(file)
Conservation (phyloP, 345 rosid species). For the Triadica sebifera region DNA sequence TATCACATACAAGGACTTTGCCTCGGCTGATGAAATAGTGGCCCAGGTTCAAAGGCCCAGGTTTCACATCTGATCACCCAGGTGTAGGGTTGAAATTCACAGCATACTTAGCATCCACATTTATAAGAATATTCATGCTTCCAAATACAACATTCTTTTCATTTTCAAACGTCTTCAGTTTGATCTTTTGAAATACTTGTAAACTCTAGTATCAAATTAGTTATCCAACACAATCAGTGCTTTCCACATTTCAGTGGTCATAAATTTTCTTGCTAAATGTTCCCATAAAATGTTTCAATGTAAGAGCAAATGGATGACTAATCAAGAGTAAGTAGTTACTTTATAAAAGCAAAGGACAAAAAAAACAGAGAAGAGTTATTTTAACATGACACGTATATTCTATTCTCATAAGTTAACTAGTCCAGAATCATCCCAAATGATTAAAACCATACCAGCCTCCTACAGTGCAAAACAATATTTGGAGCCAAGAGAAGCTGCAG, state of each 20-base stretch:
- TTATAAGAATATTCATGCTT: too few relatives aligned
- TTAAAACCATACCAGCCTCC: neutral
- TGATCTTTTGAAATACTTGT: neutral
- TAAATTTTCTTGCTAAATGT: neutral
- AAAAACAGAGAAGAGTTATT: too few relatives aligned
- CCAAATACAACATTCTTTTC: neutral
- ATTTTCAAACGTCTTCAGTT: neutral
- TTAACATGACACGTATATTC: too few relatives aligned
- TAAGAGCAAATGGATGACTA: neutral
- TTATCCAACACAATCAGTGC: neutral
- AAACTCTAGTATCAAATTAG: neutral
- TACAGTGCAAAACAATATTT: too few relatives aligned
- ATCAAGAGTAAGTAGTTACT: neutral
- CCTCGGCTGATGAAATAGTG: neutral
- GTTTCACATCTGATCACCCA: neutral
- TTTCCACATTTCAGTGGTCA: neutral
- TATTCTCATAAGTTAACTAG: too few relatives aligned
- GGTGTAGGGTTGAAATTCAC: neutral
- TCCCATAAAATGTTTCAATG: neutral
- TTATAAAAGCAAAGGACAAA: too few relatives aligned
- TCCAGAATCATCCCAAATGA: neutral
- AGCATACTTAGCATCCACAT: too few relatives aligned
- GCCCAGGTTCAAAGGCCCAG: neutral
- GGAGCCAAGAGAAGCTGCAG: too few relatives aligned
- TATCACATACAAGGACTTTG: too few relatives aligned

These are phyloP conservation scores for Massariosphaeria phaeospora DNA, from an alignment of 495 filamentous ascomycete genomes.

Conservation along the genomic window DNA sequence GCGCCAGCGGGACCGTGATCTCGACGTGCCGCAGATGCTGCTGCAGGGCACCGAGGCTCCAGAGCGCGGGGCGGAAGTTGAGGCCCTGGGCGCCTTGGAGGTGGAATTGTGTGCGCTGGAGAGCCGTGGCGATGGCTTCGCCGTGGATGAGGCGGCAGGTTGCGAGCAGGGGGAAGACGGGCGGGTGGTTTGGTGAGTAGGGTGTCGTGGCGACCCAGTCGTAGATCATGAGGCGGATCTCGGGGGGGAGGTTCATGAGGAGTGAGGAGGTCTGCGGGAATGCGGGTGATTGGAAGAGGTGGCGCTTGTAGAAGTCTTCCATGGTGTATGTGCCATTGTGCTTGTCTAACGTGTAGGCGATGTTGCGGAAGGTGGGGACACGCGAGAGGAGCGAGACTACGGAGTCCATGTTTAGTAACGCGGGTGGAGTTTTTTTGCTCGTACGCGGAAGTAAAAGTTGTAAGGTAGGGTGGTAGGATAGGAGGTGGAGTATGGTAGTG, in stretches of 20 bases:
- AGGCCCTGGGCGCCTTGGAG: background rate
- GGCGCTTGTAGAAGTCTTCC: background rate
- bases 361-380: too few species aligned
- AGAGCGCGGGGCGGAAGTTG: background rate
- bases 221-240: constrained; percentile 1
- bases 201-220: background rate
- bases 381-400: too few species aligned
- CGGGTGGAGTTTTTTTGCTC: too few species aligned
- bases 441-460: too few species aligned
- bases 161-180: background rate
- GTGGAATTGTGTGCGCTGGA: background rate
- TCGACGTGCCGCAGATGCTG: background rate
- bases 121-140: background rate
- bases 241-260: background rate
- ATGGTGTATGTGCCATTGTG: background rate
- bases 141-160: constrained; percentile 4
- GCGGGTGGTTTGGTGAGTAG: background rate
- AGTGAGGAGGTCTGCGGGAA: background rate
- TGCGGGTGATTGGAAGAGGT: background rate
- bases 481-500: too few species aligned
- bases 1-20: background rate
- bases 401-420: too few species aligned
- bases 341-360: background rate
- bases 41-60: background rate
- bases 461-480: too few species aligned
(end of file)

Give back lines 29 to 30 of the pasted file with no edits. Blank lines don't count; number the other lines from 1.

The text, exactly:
- AGGCCCTGGGCGCCTTGGAG: background rate
- GGCGCTTGTAGAAGTCTTCC: background rate